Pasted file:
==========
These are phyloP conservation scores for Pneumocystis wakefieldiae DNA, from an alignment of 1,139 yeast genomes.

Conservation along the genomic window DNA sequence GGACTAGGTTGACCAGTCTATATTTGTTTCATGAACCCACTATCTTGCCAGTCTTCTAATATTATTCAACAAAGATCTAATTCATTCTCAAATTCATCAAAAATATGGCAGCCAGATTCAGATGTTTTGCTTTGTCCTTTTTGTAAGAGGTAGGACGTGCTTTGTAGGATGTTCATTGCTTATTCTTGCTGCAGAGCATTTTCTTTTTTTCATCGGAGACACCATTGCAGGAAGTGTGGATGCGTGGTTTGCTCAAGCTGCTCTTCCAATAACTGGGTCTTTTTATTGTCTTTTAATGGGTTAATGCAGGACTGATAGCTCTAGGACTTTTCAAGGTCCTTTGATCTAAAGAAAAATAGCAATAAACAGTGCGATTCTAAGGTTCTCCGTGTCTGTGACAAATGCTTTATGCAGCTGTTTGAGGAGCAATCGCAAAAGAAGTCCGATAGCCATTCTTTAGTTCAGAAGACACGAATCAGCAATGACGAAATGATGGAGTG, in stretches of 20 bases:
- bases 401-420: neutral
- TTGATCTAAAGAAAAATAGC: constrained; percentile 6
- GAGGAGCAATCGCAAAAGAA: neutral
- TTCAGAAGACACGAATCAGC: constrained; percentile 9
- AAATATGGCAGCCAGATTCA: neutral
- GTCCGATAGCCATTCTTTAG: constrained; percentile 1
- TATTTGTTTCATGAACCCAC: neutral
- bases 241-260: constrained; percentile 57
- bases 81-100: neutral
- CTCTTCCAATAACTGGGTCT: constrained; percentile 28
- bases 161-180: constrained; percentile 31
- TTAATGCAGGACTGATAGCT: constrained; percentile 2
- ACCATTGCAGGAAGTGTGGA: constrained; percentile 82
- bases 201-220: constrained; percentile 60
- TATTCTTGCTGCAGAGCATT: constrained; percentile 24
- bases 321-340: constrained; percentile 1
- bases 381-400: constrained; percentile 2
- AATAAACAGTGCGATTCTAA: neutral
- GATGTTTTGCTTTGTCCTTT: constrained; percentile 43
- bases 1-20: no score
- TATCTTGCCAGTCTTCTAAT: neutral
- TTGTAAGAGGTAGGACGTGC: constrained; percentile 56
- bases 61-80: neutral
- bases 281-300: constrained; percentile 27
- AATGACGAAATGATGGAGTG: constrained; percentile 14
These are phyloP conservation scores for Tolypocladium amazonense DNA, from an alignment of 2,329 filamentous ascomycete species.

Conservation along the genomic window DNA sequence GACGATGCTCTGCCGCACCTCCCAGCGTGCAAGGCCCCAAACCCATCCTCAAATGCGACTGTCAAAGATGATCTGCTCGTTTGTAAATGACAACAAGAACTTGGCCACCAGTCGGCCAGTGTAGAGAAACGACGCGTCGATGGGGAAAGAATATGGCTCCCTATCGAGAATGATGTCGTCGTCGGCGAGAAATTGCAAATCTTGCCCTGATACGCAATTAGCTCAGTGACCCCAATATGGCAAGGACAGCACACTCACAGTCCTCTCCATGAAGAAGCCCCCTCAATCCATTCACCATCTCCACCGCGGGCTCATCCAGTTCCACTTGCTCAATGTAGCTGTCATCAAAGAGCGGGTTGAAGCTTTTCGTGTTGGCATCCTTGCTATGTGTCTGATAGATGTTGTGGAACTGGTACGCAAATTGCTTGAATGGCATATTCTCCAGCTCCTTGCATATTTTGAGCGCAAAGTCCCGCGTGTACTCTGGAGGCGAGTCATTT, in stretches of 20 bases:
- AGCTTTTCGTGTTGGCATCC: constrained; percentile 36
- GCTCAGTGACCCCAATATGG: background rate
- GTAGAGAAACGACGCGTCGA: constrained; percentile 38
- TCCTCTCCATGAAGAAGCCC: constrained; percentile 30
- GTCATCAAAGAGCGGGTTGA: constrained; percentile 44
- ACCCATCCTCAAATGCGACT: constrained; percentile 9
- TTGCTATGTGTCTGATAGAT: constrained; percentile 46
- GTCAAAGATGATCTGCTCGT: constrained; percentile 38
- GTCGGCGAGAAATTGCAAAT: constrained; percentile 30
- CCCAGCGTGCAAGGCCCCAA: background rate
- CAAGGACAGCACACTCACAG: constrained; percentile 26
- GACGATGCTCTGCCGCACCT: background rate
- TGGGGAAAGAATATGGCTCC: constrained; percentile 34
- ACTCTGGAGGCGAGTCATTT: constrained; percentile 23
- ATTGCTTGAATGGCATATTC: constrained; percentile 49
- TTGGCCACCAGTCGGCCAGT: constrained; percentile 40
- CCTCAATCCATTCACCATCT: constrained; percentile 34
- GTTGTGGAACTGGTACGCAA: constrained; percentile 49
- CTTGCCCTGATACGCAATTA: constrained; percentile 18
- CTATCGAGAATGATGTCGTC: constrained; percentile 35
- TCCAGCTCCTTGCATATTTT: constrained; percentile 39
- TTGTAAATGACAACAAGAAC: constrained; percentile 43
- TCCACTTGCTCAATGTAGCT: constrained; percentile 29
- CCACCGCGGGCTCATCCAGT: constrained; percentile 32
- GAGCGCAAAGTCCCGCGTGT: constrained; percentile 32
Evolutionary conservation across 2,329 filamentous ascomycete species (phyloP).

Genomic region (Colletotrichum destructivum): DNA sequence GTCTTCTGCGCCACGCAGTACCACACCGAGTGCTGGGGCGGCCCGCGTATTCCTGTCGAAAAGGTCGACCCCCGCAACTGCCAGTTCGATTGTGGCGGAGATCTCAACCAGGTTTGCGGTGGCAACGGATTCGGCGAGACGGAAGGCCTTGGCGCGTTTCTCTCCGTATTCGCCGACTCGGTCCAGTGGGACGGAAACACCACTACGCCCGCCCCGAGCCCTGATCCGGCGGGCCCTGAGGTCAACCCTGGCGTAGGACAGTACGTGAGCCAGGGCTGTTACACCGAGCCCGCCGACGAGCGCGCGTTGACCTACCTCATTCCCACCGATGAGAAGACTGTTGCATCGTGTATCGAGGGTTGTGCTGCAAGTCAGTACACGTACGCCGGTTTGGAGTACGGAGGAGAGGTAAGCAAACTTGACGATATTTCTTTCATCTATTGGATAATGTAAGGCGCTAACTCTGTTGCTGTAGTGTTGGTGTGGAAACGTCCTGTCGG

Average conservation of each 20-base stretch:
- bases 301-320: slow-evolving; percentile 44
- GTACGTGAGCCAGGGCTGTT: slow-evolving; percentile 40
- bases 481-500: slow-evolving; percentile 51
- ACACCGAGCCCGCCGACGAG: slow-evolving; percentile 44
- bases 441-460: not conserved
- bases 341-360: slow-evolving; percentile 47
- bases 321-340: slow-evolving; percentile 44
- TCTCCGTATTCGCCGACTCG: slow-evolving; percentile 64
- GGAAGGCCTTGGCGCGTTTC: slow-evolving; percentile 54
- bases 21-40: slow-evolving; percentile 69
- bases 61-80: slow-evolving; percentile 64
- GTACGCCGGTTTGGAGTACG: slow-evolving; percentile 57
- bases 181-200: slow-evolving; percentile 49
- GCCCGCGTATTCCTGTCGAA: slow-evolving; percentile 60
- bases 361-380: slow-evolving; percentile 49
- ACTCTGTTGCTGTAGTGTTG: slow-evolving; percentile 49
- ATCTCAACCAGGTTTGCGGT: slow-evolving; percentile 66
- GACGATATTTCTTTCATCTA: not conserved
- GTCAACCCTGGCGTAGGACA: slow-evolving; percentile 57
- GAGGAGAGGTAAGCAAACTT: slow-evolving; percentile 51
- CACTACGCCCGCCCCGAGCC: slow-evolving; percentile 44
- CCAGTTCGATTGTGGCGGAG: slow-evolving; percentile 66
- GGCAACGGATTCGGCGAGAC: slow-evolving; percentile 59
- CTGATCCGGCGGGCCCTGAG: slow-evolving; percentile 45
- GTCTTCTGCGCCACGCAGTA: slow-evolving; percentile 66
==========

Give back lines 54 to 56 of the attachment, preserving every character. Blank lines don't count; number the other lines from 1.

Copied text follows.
- GAGCGCAAAGTCCCGCGTGT: constrained; percentile 32
Evolutionary conservation across 2,329 filamentous ascomycete species (phyloP).

Genomic region (Colletotrichum destructivum): DNA sequence GTCTTCTGCGCCACGCAGTACCACACCGAGTGCTGGGGCGGCCCGCGTATTCCTGTCGAAAAGGTCGACCCCCGCAACTGCCAGTTCGATTGTGGCGGAGATCTCAACCAGGTTTGCGGTGGCAACGGATTCGGCGAGACGGAAGGCCTTGGCGCGTTTCTCTCCGTATTCGCCGACTCGGTCCAGTGGGACGGAAACACCACTACGCCCGCCCCGAGCCCTGATCCGGCGGGCCCTGAGGTCAACCCTGGCGTAGGACAGTACGTGAGCCAGGGCTGTTACACCGAGCCCGCCGACGAGCGCGCGTTGACCTACCTCATTCCCACCGATGAGAAGACTGTTGCATCGTGTATCGAGGGTTGTGCTGCAAGTCAGTACACGTACGCCGGTTTGGAGTACGGAGGAGAGGTAAGCAAACTTGACGATATTTCTTTCATCTATTGGATAATGTAAGGCGCTAACTCTGTTGCTGTAGTGTTGGTGTGGAAACGTCCTGTCGG